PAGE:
By Furniss, Charlie
Geographical , Vol. 76, No. 2
One of the best-known stories in Sri Lankan history tells of how, in the third century BC, King Devanampiya Tissa was converted to Buddhism by an Indian prince, Arahath Mahinda. Legend has it that the king was hunting when they met, and Mahinda told him that Buddhists should respect the natural world and asked him to lay down his weapons. "Oh great king," he said, "the birds of the air and the beasts have an equal right to live and move about in any part of this land as thou. The land belongs to the people and all other beings and thou art only the guardian of it." So moved was the king by these words that he not only became a Buddhist, but created the world's first wildlife sanctuary.
Fast-forward to the 21st century, and scientists from the NeoSynthesis Research Centre (NSRC) in Colombo have drawn inspiration from this story to develop a unique conservation programme, the Temple Forest Project (TFP). Collaborating with Buddhist temples around the country, they aim to regenerate areas of degraded forest and encourage communities to take responsibility for their environment.
There is a strong relationship between Buddhism and what we now call conservation. "Natural surroundings are essential from the Buddhist's point of view," says the Reverend Elpitya Sugunakithi, president of the TFP. "The Lord Buddha spent much of his time meditating in forests and caves and by rivers, and he encouraged monks to purify their minds from wordly distractions by going to such places."
He explains that not only did the Buddha eventually gain enlightenment under a tree--a bodhi (Ficus religiosa)--but that all the other significant events of his life were connected with trees: he was born tinder a tree, gave his first sermon among trees and died under a tree. Consequently, at many temples a tree--often a bodhi--provides a focus for religious activity.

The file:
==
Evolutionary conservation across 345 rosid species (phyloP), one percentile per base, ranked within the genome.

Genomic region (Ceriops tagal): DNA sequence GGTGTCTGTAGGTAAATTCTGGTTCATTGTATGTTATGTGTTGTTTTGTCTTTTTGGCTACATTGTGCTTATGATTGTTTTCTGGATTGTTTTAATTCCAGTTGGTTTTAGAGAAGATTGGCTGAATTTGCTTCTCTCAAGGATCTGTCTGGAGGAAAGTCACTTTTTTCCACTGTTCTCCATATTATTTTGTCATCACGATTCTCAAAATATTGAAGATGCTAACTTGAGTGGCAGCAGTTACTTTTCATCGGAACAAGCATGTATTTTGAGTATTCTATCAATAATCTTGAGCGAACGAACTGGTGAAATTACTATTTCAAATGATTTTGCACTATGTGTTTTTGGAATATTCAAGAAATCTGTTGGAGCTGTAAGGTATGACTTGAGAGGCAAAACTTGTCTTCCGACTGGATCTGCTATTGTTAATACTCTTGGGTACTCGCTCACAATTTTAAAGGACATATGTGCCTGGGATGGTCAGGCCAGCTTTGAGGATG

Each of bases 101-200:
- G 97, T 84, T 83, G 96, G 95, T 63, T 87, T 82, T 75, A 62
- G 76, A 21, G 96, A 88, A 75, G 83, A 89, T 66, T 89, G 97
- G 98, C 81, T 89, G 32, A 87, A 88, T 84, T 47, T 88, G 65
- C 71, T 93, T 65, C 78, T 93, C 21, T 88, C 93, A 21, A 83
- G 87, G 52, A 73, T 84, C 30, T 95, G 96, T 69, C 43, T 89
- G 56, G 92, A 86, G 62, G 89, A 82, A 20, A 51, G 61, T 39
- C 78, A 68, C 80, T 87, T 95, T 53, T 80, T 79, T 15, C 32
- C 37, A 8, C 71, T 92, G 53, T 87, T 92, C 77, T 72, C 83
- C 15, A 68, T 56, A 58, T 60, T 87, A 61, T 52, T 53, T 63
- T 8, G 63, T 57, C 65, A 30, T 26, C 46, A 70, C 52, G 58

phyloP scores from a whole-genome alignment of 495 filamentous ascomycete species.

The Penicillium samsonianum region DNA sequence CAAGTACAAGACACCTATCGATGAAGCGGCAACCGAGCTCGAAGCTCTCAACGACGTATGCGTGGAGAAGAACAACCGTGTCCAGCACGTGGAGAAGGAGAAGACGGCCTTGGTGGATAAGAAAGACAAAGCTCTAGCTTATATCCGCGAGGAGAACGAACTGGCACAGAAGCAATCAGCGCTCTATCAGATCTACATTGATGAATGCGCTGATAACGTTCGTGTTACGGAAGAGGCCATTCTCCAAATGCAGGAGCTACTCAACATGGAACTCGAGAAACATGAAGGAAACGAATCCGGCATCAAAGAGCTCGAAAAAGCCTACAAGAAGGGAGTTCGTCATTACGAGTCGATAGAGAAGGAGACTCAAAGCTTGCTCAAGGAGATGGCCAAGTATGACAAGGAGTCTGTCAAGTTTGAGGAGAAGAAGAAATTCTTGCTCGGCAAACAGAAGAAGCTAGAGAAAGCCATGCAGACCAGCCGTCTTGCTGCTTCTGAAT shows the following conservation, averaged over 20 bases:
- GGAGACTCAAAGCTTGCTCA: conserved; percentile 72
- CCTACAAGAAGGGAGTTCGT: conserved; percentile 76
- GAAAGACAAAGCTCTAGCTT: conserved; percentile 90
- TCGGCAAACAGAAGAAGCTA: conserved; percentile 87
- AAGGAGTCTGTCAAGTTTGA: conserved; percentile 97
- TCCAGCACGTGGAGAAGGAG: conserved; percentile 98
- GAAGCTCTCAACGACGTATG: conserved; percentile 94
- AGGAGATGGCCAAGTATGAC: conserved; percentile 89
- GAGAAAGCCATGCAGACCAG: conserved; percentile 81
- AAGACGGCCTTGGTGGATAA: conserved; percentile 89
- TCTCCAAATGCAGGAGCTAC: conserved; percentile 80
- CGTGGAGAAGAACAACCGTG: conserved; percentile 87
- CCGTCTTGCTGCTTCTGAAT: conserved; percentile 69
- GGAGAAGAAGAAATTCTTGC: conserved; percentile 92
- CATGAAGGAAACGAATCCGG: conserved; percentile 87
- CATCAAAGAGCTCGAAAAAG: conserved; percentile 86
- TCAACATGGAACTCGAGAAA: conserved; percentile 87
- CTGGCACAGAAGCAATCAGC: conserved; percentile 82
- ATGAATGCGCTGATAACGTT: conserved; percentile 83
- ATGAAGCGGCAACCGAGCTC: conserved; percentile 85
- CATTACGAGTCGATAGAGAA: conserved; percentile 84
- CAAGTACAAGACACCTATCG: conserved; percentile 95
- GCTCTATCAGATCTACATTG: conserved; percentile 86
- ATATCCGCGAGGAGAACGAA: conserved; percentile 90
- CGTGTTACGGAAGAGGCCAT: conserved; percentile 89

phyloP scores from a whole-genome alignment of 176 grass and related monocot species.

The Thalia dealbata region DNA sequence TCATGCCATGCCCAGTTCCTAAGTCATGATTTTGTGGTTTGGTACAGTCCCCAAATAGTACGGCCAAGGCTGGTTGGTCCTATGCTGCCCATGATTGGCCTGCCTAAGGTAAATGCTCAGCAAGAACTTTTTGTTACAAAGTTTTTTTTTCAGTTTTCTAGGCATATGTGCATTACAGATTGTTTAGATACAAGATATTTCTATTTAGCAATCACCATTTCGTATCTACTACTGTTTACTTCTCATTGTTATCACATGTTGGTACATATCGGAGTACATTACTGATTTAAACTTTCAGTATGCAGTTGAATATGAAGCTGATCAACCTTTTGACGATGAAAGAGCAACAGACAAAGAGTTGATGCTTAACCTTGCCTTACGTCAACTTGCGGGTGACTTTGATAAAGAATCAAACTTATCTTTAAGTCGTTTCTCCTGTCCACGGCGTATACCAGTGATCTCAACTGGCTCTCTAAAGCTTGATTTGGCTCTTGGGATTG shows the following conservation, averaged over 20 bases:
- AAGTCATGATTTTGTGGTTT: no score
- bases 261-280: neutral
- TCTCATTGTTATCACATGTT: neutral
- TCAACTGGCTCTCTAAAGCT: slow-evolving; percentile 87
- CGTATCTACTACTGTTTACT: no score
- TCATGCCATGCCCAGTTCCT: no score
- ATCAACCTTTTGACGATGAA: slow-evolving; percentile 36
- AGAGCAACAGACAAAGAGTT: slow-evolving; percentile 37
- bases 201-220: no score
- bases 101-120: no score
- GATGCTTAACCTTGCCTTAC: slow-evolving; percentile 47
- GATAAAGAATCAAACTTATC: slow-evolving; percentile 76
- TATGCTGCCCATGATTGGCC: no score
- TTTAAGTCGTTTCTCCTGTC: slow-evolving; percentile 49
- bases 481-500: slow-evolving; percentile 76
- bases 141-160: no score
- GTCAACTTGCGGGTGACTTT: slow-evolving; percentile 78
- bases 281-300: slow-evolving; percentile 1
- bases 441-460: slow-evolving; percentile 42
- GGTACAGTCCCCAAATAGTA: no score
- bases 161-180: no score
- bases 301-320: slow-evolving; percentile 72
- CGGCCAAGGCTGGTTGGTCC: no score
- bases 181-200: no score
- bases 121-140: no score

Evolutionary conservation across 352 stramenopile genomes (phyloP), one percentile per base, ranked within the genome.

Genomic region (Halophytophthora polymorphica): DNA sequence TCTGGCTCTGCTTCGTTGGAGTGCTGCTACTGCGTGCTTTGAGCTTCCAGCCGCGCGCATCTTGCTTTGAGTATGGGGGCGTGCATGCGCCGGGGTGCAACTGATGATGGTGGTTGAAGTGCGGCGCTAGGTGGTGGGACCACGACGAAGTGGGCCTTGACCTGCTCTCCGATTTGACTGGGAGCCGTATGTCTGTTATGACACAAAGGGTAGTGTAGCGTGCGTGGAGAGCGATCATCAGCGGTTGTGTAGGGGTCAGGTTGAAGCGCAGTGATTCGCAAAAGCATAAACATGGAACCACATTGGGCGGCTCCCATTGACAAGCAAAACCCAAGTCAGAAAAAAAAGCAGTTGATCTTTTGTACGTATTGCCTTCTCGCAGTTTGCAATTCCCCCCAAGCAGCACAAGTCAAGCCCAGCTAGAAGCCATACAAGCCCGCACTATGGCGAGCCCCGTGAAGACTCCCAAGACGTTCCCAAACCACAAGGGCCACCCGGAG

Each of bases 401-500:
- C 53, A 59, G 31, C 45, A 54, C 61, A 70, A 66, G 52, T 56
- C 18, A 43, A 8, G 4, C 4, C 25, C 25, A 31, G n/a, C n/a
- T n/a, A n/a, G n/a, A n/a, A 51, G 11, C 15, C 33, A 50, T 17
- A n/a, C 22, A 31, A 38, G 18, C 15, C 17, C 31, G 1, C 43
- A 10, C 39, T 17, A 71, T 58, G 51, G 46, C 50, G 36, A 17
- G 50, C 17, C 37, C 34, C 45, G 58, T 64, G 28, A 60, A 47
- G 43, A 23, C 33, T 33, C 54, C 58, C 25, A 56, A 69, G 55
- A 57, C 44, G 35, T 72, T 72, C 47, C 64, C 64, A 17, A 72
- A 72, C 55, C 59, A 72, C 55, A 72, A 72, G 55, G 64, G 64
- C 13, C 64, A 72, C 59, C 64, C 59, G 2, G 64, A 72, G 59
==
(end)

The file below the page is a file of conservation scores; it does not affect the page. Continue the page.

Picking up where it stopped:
In addition, plants are considered sacred--they are thought to house deities--and the Buddhist disciplinary code states that any monks who intentionally harms them deserves punishment. But this isn't to say that using natural resources is prohibited. The scriptures indicate that a Buddhist is allowed to use what he needs, but that he shouldn't cut down the tree that provides him with shade. In other words, he should be grateful for the benefits of nature and not take them for granted. Conversely, it's written that those who plant groves and nurture fruitful trees will gain merit.
Despite being only half the size of England, Sri Lanka has a remarkably high level of biodiversity owing to its topographic and climatic variation. It has a proportionally high number of endemic species: 23 per cent of its 3,400 flowering plants, 16 her cent of its 84 mammals and 43 per cent of its 162 reptiles are found nowhere else in the world. Recent research revealed the island is home to more than 250 types of frog--seven per cent of the world's known species--most of which are endemic. With an average of 3.7 species per 1,000 square kilometres, it has the highest density of any country.
More than 80 per cent of Sri Lanka's endemic flora and fauna is found in its forests. But the traditional respect for the environment seems to have disappeared, and today human pressures are putting the island's biodiversity under increasing threat--by way of illustration, the total habitat of all its frogs is restricted to just 750 square kilometres of rainforest.
Although Devanampiya Tissa's successors maintained his concern for the natural world--the kingdom of Kandy had a wildlife sanctuary in almost every province--between 1796 and 1948, the British removed almost half the island's forests to make way for cash crops, mostly tea, coffee and rubber.
After independence, the rate of clearance increased as the country raced towards industrialisation and straggled to cope with art exploding population. In 1991, a survey found that Sri Lanka had only 22 per cent forest cover. …